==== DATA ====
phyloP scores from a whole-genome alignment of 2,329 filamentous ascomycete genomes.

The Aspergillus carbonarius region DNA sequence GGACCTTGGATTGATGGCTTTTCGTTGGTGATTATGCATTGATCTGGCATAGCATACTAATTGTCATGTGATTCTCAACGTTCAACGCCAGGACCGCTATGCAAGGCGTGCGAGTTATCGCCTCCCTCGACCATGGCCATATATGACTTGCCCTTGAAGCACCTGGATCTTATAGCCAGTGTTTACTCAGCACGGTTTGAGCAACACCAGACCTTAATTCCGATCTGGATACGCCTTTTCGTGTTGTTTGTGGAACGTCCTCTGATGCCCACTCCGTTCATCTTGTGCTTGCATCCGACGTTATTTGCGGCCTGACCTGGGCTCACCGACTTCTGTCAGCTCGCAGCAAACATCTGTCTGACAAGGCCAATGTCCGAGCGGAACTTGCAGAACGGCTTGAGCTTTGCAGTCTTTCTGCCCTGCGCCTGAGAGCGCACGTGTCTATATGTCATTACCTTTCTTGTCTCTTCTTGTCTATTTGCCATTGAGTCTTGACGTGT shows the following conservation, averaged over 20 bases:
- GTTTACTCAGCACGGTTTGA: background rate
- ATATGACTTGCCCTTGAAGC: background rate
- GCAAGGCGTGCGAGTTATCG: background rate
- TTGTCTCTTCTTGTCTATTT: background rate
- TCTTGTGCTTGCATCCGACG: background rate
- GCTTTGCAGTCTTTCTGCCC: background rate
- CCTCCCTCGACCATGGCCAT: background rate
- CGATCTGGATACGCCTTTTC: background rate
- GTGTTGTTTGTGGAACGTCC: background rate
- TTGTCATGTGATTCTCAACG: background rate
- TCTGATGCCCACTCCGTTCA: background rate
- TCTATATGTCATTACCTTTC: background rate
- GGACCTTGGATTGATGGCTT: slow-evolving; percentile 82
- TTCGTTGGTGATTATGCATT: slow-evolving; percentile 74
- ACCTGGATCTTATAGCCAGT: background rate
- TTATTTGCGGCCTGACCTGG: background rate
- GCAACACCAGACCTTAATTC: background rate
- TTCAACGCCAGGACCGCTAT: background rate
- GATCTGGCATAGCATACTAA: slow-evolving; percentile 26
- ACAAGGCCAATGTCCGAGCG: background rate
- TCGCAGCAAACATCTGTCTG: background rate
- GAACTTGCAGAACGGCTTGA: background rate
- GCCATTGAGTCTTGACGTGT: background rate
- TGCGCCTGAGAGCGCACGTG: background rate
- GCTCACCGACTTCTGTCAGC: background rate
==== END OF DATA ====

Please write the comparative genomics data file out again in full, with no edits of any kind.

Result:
phyloP scores from a whole-genome alignment of 2,329 filamentous ascomycete genomes.

The Aspergillus carbonarius region DNA sequence GGACCTTGGATTGATGGCTTTTCGTTGGTGATTATGCATTGATCTGGCATAGCATACTAATTGTCATGTGATTCTCAACGTTCAACGCCAGGACCGCTATGCAAGGCGTGCGAGTTATCGCCTCCCTCGACCATGGCCATATATGACTTGCCCTTGAAGCACCTGGATCTTATAGCCAGTGTTTACTCAGCACGGTTTGAGCAACACCAGACCTTAATTCCGATCTGGATACGCCTTTTCGTGTTGTTTGTGGAACGTCCTCTGATGCCCACTCCGTTCATCTTGTGCTTGCATCCGACGTTATTTGCGGCCTGACCTGGGCTCACCGACTTCTGTCAGCTCGCAGCAAACATCTGTCTGACAAGGCCAATGTCCGAGCGGAACTTGCAGAACGGCTTGAGCTTTGCAGTCTTTCTGCCCTGCGCCTGAGAGCGCACGTGTCTATATGTCATTACCTTTCTTGTCTCTTCTTGTCTATTTGCCATTGAGTCTTGACGTGT shows the following conservation, averaged over 20 bases:
- GTTTACTCAGCACGGTTTGA: background rate
- ATATGACTTGCCCTTGAAGC: background rate
- GCAAGGCGTGCGAGTTATCG: background rate
- TTGTCTCTTCTTGTCTATTT: background rate
- TCTTGTGCTTGCATCCGACG: background rate
- GCTTTGCAGTCTTTCTGCCC: background rate
- CCTCCCTCGACCATGGCCAT: background rate
- CGATCTGGATACGCCTTTTC: background rate
- GTGTTGTTTGTGGAACGTCC: background rate
- TTGTCATGTGATTCTCAACG: background rate
- TCTGATGCCCACTCCGTTCA: background rate
- TCTATATGTCATTACCTTTC: background rate
- GGACCTTGGATTGATGGCTT: slow-evolving; percentile 82
- TTCGTTGGTGATTATGCATT: slow-evolving; percentile 74
- ACCTGGATCTTATAGCCAGT: background rate
- TTATTTGCGGCCTGACCTGG: background rate
- GCAACACCAGACCTTAATTC: background rate
- TTCAACGCCAGGACCGCTAT: background rate
- GATCTGGCATAGCATACTAA: slow-evolving; percentile 26
- ACAAGGCCAATGTCCGAGCG: background rate
- TCGCAGCAAACATCTGTCTG: background rate
- GAACTTGCAGAACGGCTTGA: background rate
- GCCATTGAGTCTTGACGTGT: background rate
- TGCGCCTGAGAGCGCACGTG: background rate
- GCTCACCGACTTCTGTCAGC: background rate